When Fedriga came down with the chickenpox in March, he wrote in a Facebook post that he’d seen a “series of celebratory comments on Twitter because I’ve been hospitalized,” insisting that he was not an anti-vaxxer and had indeed vaccinated his children.

Chickenpox is a vaccine-preventable disease, one of the ones the law requires of children.

In Canada, an ex-councillor questions Islamophobia and the Earth’s roundness 

Nathalie Lemieux previously served as the deputy mayor of Gatineau, the fourth-largest city in Quebec. She was stripped of that title in February after claiming she didn’t believe Islamophobia existed, saying instead that Muslim immigrants have failed to integrate into society.

Shortly after, Lemieux, who is now serving as councillor, wrote an online comment in which she suggested that evidence of the Earth being flat has been hidden.

“Who decided that the Earth is round and why do you believe it?” she wrote from her personal account, responding to a news article about YouTube clamping down on videos promoting conspiracy theories.

“The first question to ask is now that people realize that it’s possible that the Earth is flat, why do they want to hide the explanations that prove it,” the comment read.

In Greece, Panos Kammenos accuses Soros of foul play in Greece

In January of this year, Poynter reported on Panos Kammenos, then defense minister of Greece, who’d appeared in Parliament espousing a conspiracy theory about George Soros, the founder and former leader of the Open Society Foundations.

Kammenos claimed that Soros had been working with Zoran Zaev, the prime minister of the Former Yugoslav Republic of Macedonia, on an agreement that would be “the beginning of the implementation of the plan for the dissolution of Greece.”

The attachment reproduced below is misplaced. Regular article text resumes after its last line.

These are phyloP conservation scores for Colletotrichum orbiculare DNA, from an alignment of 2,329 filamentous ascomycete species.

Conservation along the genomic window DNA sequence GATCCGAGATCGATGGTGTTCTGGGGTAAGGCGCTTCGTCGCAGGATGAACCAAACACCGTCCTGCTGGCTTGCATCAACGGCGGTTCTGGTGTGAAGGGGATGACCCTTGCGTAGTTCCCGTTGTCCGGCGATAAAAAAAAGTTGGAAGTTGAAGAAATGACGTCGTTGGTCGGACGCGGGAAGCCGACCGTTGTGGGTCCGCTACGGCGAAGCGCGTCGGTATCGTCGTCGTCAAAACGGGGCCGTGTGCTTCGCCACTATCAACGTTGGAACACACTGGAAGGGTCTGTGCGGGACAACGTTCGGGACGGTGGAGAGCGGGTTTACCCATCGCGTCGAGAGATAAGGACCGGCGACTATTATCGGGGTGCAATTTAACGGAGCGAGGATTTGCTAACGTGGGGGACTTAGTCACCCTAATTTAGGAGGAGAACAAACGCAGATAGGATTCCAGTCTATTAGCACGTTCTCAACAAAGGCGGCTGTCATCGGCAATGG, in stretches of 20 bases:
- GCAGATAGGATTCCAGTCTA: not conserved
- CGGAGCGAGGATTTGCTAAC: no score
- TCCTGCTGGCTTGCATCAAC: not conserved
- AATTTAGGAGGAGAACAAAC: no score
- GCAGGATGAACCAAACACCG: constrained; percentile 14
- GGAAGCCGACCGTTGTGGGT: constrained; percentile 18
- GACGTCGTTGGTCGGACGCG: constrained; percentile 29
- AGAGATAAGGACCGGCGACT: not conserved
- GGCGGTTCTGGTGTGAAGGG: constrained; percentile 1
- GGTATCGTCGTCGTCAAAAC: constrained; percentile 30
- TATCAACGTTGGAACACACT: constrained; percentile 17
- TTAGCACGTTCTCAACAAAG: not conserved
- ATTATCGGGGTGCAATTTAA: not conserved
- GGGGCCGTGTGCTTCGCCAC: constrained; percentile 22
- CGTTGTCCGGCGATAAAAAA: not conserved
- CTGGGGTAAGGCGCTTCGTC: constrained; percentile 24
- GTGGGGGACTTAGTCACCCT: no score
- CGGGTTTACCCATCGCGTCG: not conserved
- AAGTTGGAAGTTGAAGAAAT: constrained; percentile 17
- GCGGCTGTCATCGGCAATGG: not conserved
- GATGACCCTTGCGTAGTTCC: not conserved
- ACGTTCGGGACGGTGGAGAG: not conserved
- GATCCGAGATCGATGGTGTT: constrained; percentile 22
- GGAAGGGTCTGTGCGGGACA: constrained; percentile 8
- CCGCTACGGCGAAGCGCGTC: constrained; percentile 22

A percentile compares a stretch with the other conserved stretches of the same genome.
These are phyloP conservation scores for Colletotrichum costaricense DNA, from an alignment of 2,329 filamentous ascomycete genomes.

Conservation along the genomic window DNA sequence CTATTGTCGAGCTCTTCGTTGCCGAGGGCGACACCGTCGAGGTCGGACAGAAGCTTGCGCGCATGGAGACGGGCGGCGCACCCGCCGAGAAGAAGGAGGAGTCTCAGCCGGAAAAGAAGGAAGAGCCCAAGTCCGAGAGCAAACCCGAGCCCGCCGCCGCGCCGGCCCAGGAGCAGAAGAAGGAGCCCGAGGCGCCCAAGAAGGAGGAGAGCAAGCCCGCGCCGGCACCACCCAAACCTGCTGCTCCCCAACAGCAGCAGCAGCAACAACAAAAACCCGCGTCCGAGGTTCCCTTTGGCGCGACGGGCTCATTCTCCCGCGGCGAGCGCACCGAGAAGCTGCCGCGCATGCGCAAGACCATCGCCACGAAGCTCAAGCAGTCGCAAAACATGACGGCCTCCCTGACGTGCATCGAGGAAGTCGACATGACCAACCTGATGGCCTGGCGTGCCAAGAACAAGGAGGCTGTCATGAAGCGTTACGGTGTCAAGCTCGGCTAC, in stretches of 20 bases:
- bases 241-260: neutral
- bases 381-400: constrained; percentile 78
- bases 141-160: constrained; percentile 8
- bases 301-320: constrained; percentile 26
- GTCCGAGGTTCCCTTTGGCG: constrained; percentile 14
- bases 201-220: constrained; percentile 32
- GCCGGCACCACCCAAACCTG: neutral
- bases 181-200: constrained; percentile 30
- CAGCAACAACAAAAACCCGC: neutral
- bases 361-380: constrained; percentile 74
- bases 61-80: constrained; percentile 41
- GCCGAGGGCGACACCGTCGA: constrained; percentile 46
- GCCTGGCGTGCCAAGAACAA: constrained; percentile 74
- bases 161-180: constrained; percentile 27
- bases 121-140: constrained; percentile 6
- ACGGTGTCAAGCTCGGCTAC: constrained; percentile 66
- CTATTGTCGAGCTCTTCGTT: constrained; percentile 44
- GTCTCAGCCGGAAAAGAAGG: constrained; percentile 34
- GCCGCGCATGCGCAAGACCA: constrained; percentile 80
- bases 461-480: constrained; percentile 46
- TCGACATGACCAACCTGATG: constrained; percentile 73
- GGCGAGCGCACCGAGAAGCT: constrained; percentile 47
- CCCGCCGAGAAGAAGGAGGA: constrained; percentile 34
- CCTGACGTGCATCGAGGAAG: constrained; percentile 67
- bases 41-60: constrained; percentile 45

Last year in November, Kammenos suggested that the former foreign minister, Nikos Kotzias, had also been bribed by Soros into backing the deal, an accusation that led to Kotzias’ resignation.

After the parliament speech, Kammenos retweeted an article that detailed more conspiracies of Soros’ meddling in Greek politics without any concrete evidence. At the time, Kammenos had 90,000 followers.

Kammenos has since stepped down from his role, and his right-wing Independent Greeks party quit the government.

In Venezuela, Maduro promotes anti-Semitic conspiracy theories

The rise of interim President Juan Guaidó in Venezuela has compelled the country’s authoritarian dictator, Nicolás Maduro, to espouse anti-Semitic allegations of “Zionist” plots to take over the government.

Maduro and his predecessor, Hugo Chavez, have been scapegoating Israel and Jews as a political tool since as early as 2006.

In today’s crisis, Maduro’s government has spread the claim that Guaidó, a leader of the opposition attempting to oust Maduro from power, is secretly a CIA agent serving the interests of the United States and Israel.

In February, the Venezuelan Communist Party, which is aligned with Maduro, published a tweet implying that the Zionist army of Israel was attempting to invade the country under the guise of bringing in humanitarian assistance.

Venezuela is no stranger to conspiracy theories from its government.

In 2011, Hugo Chavez had the body of Simon Bolivar exhumed. Chavez wanted to prove that Bolivar, the South American liberation hero who was a native Venezuelan, had been murdered by Colombian oligarchs. The exhumation provided no evidence to back his claim, though Chavez continued to repeat it, and Bolivar’s death remains a mystery.

In the United States, Trump makes up thousands of illegal voters

Just this week, President Donald Trump repeated the unfounded claim that immigrants living illegally in the United States have been voting in large numbers.

Without evidence, the president said that these immigrants are able to put on different articles of clothing to vote repeatedly in states like California.

Throughout his presidency, Trump has also repeatedly alleged that millions of illegal votes cost him the popular vote against Democratic presidential nominee Hillary Clinton, again without any concrete proof.

His claims have been repeatedly debunked. The Washington Post Fact-Checker has tracked 10,796 false or misleading claims from Trump since he assumed the presidency.